For 18 hours, Randy Waldorf of Lenexa bobbed in the Gulf of Mexico, lashed to a capsized boat with two friends.
They watched aircraft search too far out to sea and got stung as five-foot waves pelted them with jellyfish.
Waldorf, Arlen Gastineau of Orlando, Fla., and Ken Harper of Colorado Springs, Colo., clung to Gastineau's 23-foot boat, School's Out, in an ordeal that passed mostly at night, knowing rescuers could not see them in the dark sea.
The trouble began Friday, Waldorf said, shortly after they motored out for a fishing expedition. They had told people they were headed about 40 miles off shore, but the swells were bad so they stopped after about 25 miles.
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The boat drifted as the men fished for a few hours. Then it was time to go, but the engine wouldn't start. Worse, the boat started filling with water. There may have been a problem with the bilge pump — they don't know for sure.
The men knew they had to prepare to survive in the ocean while they hoped for rescue, so they drank water, put on life vests and got rope to tie themselves to the boat. They were ready when it flipped at 6 p.m., dusk.
Friends and family soon called the Coast Guard but told them to look about 40 miles out. At about 8 p.m. back in Lenexa, Kathy Waldorf got the call that the men were missing, she said.
In the water, her husband strained to hold the ropes as waves crashed overhead.
"They were three feet to five feet waves," he said. "I was literally gripping three ropes for all the time we were in the water."
He shut his eyes as the waves hit and the men didn't talk much, he said. "None of us said a
lot but we would check on each other."
About 10:30 a.m. Saturday, the men saw a C-130 airplane come out of the sky.
"They circled four times, dropped some smoke and called every (boat) in the area," he said.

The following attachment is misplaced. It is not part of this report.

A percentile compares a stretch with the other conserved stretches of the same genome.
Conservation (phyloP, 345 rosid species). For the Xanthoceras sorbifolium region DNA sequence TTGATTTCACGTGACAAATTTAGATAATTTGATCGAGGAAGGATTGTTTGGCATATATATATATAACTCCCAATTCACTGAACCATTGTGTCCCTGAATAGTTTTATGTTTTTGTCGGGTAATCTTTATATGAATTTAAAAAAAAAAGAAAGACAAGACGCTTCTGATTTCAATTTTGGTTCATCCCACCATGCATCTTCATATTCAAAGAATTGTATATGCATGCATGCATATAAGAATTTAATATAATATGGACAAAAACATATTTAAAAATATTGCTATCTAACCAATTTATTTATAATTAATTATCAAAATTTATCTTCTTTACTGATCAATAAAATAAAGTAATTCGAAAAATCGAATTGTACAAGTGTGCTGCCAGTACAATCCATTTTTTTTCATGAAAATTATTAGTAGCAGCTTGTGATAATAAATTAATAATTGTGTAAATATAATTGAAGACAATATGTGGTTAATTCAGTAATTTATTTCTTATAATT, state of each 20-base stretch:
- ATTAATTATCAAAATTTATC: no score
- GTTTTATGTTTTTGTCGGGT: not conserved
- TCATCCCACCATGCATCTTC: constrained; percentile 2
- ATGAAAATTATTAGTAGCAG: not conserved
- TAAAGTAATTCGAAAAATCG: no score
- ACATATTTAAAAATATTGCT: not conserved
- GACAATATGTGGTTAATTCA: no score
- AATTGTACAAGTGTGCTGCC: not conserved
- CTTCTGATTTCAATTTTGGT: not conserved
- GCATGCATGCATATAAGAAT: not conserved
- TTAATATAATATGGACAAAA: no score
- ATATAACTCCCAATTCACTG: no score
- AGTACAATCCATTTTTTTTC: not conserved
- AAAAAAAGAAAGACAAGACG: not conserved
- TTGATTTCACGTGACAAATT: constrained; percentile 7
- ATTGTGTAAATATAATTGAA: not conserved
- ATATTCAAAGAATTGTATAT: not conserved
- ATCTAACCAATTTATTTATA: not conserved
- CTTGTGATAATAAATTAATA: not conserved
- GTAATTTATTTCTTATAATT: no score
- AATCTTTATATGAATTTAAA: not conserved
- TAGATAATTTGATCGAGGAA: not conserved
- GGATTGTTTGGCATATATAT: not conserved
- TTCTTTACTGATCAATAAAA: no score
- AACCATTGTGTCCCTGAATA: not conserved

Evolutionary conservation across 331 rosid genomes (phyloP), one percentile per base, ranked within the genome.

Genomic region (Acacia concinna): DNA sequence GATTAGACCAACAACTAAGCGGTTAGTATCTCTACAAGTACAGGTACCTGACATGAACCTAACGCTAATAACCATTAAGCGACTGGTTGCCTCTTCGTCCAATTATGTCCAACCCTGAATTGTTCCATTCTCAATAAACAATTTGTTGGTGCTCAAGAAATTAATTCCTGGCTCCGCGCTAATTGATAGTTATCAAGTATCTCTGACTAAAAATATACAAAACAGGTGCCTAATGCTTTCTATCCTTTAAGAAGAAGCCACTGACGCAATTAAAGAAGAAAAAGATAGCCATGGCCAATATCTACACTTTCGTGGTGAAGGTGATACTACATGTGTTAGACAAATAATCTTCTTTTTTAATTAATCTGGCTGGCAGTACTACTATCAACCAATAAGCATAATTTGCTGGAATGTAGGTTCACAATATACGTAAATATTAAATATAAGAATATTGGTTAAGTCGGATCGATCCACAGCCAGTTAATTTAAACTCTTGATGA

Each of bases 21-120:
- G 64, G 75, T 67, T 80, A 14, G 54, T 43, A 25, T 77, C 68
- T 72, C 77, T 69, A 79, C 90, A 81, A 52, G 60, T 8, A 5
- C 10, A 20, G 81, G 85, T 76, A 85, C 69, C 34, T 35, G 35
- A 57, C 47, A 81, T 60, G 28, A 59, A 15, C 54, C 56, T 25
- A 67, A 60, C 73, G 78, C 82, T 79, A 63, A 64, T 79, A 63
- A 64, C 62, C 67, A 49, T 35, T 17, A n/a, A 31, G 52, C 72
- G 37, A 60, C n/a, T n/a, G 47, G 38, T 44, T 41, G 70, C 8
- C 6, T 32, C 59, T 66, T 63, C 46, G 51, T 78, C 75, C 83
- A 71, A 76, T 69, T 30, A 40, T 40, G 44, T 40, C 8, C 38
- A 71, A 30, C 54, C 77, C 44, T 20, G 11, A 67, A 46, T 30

By about noon, a charter fishing boat had reached the men about 20 miles west of Clearwater, Fla., and pulled them out of the 70-degree water. Kathy finally got the call they were safe.
The men transferred to other boats and got to shore in St. Petersburg, where Gastineau, 70, collapsed. His body temperature was 74 degrees, Waldorf said, and he was taken to a hospital, where he seemed to be doing well Sunday.
Waldorf said he couldn't eat or drink much for hours, possibly from swallowing so much sea water. His arms bore marks from jellyfish stings that looked like a dotted rash.
But the experience gave the men new perspective, he said Sunday. "No reason to sweat the small stuff," he said.
He flew into Kansas City International Airport on Sunday, where he hugged his wife, two adult daughters and his 9-month-old granddaughter.
He will turn 50 later this month, and it will be something to celebrate, they said. Waldorf, who works for a title company in Kansas, said he plans to stay close to home and play golf for the time being.
Harper doesn't know if he'll want to go to sea anymore and Gastineau is wondering whether to buy a new boat or take a break.
But Waldorf said he probably won't write off deep-sea fishing expeditions forever. "I did catch the only grouper that was big enough for us to keep on this trip," he said.